What goes up must come down. Markets certainly follow that rule. Luxury goods are no exception.

But when you look at certain types of luxury goods — such as wine and whiskey — you notice the drops in demand and value are nowhere near as steep as with other luxury items.

There are three main reasons for the lack of correlation.

Downturn Protection #1: The Wealthy Are Always Buying

There are millions of millionaires in the world — 42.2 million of them, according to the 2018 Capgemini World Wealth Report. The report also says there are 226,400 ultra-high-net-worth individuals (over $30 million) and over 2,000 billionaires.

Furthermore, the number of wealthy people grew just over 10% from 2016–17. Their total net worth is $70 trillion — an all-time high.

What does this mean?

It means there are a lot of people insulated from market turbulence. They can (and will) spend on luxury goods no matter what the economy is doing.

And willingness to buy no matter what includes acquiring passion investments.

Live Auction

Last week, I attended a live auction at Acker Merrall & Condit in NYC. As you can see, the seriously wealthy don’t mind shelling out several thousand dollars for some wine — even on a Wednesday…

In fact, it’s not uncommon to see an uptick in demand for very high-end luxury goods and experiences during hard economic times.

This doesn’t mean there are no slumps or fluctuations in wine and whiskey prices… there are. But changes are not, as a general rule, as extreme as in the stock market.

Which leads me to my next point…

Downturn Protection #2: Stocks Don’t Affect Liquid Profits

Wine and whiskey as an asset class have a weak correlation to stocks and bonds.

In a nutshell, the rules for supply and demand for liquid assets and stock market assets are entirely different.

Stocks and bonds have pretty predictable trends. Wine and whiskey do not. Which means they have little crossover.

When the stock market is zigging, the wine and whiskey markets are zagging.

Which makes wine and whiskey good investments for diversifying a portfolio. Beyond the perks of ownership, of course…

The camaraderie… the conversation… the clink of ice against the glass…

These are more reasons the wealthy love investing in wine and whiskey.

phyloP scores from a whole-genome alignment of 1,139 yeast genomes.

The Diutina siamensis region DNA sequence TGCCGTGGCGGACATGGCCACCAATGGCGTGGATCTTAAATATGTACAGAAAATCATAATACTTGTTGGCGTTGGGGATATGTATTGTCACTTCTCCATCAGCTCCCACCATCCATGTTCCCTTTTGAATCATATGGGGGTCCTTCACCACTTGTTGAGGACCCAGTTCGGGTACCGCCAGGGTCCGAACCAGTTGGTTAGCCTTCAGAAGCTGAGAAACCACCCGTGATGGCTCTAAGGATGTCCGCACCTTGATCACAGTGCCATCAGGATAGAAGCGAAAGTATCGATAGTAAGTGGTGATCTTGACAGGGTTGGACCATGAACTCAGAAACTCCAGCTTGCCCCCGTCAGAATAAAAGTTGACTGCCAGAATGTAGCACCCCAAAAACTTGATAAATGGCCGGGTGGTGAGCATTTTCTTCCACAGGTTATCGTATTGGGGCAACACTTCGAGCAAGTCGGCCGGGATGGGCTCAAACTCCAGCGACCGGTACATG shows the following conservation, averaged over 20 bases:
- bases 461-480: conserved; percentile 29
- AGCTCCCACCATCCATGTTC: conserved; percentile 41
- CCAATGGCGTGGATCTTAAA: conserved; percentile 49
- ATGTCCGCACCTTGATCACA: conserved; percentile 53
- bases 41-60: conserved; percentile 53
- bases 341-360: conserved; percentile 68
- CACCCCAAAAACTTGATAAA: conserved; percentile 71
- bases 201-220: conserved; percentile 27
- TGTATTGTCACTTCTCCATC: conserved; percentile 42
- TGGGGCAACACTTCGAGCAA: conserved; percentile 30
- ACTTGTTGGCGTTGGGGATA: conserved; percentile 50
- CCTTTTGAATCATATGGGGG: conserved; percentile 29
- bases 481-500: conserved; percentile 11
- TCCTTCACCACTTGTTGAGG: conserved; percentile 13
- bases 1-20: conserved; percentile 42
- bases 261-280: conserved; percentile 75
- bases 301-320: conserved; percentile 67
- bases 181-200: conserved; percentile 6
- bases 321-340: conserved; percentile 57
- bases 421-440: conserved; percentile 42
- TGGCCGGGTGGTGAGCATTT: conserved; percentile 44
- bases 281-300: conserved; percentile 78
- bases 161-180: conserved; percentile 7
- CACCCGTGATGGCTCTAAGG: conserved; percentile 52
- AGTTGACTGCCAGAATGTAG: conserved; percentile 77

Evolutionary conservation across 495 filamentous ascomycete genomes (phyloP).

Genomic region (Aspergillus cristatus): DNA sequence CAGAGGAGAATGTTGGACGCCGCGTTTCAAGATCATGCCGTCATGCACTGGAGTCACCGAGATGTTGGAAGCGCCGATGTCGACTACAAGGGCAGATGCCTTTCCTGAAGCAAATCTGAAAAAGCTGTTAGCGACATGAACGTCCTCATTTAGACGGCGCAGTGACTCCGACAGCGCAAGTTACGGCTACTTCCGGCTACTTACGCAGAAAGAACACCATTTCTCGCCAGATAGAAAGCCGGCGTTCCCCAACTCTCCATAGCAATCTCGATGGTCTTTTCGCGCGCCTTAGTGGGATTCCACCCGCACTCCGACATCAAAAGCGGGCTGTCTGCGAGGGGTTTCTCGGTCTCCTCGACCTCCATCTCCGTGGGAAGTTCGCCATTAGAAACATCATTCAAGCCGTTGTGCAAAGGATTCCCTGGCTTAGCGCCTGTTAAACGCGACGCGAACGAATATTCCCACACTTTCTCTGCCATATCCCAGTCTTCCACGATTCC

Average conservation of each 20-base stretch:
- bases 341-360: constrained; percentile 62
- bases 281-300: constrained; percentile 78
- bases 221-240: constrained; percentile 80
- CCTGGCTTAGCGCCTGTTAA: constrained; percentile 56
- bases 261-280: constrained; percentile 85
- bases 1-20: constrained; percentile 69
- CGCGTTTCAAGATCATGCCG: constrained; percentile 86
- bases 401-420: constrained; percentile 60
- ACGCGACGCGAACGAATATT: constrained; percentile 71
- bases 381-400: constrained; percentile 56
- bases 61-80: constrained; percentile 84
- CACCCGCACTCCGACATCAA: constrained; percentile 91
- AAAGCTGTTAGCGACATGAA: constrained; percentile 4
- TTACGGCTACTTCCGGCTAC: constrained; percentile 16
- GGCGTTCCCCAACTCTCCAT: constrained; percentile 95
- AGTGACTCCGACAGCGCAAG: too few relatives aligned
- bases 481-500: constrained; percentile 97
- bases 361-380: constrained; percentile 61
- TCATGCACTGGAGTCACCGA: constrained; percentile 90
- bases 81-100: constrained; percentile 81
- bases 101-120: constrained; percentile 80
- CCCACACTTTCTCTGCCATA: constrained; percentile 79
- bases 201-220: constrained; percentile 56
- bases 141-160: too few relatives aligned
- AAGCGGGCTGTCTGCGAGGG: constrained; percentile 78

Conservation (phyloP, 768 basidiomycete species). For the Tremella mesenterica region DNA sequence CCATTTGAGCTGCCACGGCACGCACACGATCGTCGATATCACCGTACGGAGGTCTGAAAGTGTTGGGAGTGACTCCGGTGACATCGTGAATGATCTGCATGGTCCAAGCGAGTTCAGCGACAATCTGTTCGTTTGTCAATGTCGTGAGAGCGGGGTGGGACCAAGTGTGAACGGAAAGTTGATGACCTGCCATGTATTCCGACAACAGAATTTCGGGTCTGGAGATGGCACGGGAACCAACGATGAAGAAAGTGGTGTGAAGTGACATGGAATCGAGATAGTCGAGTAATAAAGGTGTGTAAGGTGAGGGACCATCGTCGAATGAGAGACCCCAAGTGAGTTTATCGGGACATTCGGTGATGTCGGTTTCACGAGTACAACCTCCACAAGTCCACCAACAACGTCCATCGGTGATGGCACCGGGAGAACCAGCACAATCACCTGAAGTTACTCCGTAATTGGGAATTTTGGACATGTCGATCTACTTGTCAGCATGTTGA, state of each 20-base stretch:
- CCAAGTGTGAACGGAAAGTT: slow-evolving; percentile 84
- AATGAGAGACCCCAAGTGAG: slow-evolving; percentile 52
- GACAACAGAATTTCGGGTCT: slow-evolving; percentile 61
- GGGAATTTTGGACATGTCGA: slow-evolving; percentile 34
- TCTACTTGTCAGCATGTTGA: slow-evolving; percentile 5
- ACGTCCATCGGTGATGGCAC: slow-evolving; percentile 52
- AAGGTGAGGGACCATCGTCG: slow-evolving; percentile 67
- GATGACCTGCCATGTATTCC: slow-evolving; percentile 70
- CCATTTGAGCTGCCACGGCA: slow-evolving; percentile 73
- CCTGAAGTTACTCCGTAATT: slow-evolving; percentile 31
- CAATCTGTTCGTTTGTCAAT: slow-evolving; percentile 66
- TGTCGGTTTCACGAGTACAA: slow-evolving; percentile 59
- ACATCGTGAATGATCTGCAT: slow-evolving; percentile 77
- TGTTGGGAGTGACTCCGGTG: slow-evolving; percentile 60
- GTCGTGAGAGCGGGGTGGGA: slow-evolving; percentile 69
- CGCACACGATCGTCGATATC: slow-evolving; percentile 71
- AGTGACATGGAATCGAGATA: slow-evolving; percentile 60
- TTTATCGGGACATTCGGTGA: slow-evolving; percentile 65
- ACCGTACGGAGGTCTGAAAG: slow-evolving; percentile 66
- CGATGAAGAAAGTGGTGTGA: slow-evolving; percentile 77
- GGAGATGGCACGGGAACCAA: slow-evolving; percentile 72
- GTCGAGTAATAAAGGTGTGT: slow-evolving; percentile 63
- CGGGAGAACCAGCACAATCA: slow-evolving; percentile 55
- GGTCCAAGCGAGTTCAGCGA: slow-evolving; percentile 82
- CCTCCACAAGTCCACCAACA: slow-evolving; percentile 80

Downturn Protection #3: Wine and Whiskey Stand Alone

I’ve got more good news for folks interested in diversifying: The value of wine and whiskey is not correlated to the other major economic indicators — at all.

Wine and whiskey don’t go up or down in relation to what inflation, employment or housing are doing.

You might think that spending and confidence — two oft-cited indicators of economic prosperity — would say something about what wine or whiskey investments are doing. But that’s not the case.

Analysis of the Liv-ex 100 Fine Wine Index shows that not only do fine wines achieve larger returns than traditional equities but they also have lower volatility.

Volatility During 2003-2017 Period MSCI World Index vs. LIV 1000

As you can see, fine wines provide a much more stable investment than stocks…

That’s true of most (if not all) alternative assets. Higher returns… lower volatility… and greater enjoyment.

Do What the Wealthy Do

Now you see why wine and whiskey are favored investments of the rich, and folks who dislike being too heavily invested in the public markets.

Alternative assets in general are popular with the wealthy. According to the 2018 UBS/Campden wealth report, rich families hold 45% of their assets in alternative investments, just 28% in stocks and only 15% in bonds.

The average person, on the other hand, is heavily invested in stocks and bonds and holds few if any alternative assets.

Which would logically indicate if you want to grow your wealth like the rich do, it’s time to consider investing in alternative assets such as wine and whiskey.

To your wealth,

Steffi Baker

Steffi Baker
Editor-at-large, Unconventional Wealth

Steffi Baker

Steffi Baker is the editor-at-large of Unconventional Wealth. For the past 10 years, she worked with a small strategy consulting firm that dealt exclusively with wealth-management companies, helping them market themselves to ultra-high-net-worth clients.

Through this line of work, Steffi attended events in London and New York and hobnobbed with household names and international...

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